My Cherished Canadian Recipe: Flapper Pie (2024)

This post may contain affiliate links. See my privacy policy for details.

My Grandma’s classic Canadian prairie flapper pie recipe was the first recipe that came to mind for the latest installment of the Canadian Food Experience Project.

Flapper pie is a graham crumb crust pie filled with a decadent, creamy custard filling topped with a meringue. It’s so unique to the prairies that if you didn’t grow up here you most likely haven’t ever heard of it. Indeed, perhaps even not many Albertans have heard of flapper pie, this is a Manitoba recipe straight from the family archives, one that would have been passed around the farms!

I called my recipeFlapper Pie- The Lost Prairie Piewhen I wrote it up and it since has become one of the most popular posts on my site.

Flapper pie seems to have been popular with my grandma’s generation……then just plainly died out. My mom never made it. I never had it at my friends houses. When I asked around, so few people have heard of it. Even fewer have ever baked it! What once was a staple in prairie kitchens is now a rarity to find, unless you are lucky enough to still find an older generation baking it in their cafe or restaurant, such as the one in Pine Lake.

Flapper Pie is a cherished family pie, however it isn’t one that I grew up eating. Now, isn’t that funny to go and pick a recipe that doesn’t have any real special meaning tomefor this project? I promise, my choice will make sense in a moment.

The cherished part of the recipe comes from my retrieving the recipe from my Grandma’s archives and creating my Mom’s favorite pie from her childhood, making it all the more special because it was for someone else and not myself that I brought to life this old and treasured recipe.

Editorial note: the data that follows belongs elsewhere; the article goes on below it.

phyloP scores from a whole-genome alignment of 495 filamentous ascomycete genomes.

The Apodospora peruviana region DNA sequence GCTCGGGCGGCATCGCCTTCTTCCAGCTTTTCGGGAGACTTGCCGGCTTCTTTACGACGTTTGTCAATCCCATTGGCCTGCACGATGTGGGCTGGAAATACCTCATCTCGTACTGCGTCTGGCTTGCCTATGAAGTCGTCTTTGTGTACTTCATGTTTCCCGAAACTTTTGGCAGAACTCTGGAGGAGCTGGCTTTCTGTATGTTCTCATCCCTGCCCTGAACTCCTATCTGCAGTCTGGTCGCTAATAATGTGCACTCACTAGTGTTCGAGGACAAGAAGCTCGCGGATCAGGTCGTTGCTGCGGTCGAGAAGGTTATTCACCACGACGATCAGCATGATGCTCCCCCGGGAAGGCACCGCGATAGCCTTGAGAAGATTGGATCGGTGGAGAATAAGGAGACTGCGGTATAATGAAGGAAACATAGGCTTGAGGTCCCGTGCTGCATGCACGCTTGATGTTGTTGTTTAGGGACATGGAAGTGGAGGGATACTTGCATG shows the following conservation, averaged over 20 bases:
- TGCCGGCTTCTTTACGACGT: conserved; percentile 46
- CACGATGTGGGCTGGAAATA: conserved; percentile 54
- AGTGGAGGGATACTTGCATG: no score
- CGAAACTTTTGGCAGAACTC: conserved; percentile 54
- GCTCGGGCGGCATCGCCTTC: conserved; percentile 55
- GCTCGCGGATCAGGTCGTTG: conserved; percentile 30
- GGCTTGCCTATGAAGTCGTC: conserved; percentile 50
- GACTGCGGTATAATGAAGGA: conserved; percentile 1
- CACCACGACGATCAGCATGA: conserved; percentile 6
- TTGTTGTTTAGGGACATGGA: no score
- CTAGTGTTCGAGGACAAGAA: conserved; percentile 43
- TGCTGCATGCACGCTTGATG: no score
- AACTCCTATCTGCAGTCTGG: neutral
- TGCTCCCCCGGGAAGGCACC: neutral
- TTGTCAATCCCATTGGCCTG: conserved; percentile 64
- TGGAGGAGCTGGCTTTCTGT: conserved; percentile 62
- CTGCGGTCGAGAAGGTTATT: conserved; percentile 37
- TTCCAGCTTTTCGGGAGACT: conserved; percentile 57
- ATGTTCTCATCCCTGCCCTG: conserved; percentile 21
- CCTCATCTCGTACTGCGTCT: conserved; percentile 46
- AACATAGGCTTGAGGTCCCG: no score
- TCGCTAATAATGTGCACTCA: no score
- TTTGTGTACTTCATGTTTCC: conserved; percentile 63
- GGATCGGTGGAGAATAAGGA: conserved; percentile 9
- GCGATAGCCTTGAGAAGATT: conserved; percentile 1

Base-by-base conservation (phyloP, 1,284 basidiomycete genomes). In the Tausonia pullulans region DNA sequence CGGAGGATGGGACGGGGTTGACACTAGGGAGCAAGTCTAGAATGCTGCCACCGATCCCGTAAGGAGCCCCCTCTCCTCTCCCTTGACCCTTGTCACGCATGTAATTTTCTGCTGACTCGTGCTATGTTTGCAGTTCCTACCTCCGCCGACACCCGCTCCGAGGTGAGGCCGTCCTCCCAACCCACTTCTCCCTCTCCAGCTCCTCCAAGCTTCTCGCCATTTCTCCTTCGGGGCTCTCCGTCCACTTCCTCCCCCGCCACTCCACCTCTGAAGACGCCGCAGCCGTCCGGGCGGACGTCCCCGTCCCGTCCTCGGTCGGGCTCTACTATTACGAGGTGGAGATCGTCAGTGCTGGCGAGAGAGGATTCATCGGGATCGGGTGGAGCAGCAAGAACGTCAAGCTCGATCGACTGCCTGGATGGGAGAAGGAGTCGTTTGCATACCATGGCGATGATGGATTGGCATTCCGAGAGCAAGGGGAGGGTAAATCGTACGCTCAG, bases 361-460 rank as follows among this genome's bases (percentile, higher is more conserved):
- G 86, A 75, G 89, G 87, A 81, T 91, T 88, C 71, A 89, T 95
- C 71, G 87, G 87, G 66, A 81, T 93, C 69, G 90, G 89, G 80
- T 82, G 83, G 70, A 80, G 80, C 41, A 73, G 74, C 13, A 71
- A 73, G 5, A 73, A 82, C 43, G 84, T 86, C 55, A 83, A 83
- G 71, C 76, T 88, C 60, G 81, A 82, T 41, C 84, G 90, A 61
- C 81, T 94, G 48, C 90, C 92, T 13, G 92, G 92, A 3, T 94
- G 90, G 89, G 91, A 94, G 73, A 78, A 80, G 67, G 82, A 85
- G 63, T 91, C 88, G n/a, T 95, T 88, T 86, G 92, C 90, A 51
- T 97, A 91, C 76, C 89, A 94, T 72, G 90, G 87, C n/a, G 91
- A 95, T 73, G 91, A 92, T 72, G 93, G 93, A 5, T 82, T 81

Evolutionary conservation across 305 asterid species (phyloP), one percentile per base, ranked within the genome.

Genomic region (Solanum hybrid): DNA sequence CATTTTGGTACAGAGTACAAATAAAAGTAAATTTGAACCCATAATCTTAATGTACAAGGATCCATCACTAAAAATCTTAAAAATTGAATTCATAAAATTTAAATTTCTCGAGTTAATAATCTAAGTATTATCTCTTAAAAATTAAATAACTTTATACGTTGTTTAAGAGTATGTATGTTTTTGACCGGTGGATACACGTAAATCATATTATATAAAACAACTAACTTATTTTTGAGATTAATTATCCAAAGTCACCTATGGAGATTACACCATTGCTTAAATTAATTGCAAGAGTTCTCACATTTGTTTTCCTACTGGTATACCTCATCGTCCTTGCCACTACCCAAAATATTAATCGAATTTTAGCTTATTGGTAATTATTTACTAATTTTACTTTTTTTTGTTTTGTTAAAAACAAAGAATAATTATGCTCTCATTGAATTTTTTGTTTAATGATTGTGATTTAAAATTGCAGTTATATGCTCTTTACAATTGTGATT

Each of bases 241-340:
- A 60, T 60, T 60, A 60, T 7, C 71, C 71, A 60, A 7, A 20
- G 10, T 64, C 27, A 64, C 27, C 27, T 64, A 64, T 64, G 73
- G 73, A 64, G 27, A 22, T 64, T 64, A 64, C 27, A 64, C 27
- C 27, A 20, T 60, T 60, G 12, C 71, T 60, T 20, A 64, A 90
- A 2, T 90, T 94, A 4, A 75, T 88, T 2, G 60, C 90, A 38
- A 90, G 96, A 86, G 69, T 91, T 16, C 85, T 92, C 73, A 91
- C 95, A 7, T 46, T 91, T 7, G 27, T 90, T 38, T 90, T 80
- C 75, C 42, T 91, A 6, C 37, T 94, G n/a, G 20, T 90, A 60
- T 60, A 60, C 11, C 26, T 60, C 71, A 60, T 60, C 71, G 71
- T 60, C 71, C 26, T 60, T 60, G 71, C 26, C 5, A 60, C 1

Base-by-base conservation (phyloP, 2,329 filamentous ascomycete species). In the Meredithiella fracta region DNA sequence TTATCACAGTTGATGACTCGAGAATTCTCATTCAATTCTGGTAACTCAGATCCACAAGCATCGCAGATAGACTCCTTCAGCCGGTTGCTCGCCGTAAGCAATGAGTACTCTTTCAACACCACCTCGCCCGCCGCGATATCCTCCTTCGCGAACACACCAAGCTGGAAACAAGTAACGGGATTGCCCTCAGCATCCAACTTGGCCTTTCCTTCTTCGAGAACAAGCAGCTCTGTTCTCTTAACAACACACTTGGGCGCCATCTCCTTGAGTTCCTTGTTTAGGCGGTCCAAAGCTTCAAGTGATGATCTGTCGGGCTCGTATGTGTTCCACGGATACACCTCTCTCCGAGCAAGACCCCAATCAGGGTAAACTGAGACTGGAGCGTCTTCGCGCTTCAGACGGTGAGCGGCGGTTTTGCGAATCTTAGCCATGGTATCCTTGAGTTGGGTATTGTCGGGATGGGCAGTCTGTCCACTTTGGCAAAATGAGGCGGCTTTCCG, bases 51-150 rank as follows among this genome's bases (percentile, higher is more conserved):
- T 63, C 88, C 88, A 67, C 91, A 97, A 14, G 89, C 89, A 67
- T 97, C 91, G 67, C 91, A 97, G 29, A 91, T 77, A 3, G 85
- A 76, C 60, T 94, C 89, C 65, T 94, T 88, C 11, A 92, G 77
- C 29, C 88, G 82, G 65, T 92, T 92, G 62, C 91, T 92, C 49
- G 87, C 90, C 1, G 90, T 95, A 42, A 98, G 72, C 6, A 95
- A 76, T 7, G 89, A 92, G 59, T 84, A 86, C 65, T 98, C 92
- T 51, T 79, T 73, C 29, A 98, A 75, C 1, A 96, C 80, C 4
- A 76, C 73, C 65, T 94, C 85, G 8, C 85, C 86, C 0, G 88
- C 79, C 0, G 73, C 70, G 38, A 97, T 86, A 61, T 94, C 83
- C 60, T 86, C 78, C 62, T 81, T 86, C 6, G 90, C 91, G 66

My Cherished Canadian Recipe: Flapper Pie (2)

My parents were just up this weekend, actually and I baked this pie up fresh last night for my Mom and Dad.

My Cherished Canadian Recipe: Flapper Pie (3)

Those beautiful peaks of meringue and the cinnamon laced graham crumbs are so very divine on this pie.

My Cherished Canadian Recipe: Flapper Pie (4)

No matter how many times I make this pie – and it’s only a few special times a year – the whole family enjoys remembering how much they love this recipe.

There is always inevitably a discussion about my grandma, my mom’s childhood and how much she loved this pie as a child growing up in Manitoba. My husband is always thrilled when I bake this up, it’s a new pie in his repertoire – him being an Easterner and never having this pie as a child, poor thing- and the smile on his face when he hears we are having it for dessert also is a reason why it’s one of my favorites.

My Cherished Canadian Recipe: Flapper Pie (6)

The other reason that my flapper pie recipe is one of my most treasured Canadian recipes was the response from all of you readers. My recipe has evoked such emotion, memories and happiness from so many people that it makes my heart so very darn happy reading all the comments from you all!